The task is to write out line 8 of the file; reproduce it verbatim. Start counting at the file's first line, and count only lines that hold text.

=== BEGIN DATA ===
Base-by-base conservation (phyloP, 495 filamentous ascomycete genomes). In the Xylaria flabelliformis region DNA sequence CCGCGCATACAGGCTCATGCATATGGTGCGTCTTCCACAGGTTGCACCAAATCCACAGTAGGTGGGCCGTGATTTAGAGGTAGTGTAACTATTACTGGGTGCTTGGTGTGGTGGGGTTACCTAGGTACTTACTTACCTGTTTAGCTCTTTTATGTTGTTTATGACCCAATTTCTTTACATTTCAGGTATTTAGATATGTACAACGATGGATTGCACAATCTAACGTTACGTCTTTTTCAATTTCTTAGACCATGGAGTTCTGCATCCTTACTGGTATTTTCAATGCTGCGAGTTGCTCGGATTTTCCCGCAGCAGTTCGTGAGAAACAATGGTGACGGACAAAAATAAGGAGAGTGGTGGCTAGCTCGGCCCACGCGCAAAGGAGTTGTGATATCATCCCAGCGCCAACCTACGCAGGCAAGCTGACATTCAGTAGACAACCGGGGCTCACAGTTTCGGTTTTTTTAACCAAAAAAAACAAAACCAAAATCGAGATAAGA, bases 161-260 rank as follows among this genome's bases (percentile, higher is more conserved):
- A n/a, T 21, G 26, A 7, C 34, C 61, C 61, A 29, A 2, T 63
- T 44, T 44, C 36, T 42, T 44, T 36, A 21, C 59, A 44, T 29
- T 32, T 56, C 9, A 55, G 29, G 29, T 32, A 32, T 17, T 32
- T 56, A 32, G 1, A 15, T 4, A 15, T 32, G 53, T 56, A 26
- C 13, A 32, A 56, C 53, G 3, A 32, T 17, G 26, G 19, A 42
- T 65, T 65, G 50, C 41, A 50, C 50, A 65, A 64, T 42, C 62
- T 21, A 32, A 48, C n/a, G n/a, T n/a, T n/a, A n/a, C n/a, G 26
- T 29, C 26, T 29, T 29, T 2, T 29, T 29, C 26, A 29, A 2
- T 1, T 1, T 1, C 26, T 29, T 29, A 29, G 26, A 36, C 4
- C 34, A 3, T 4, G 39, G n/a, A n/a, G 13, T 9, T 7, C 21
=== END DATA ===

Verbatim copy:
- T 21, A 32, A 48, C n/a, G n/a, T n/a, T n/a, A n/a, C n/a, G 26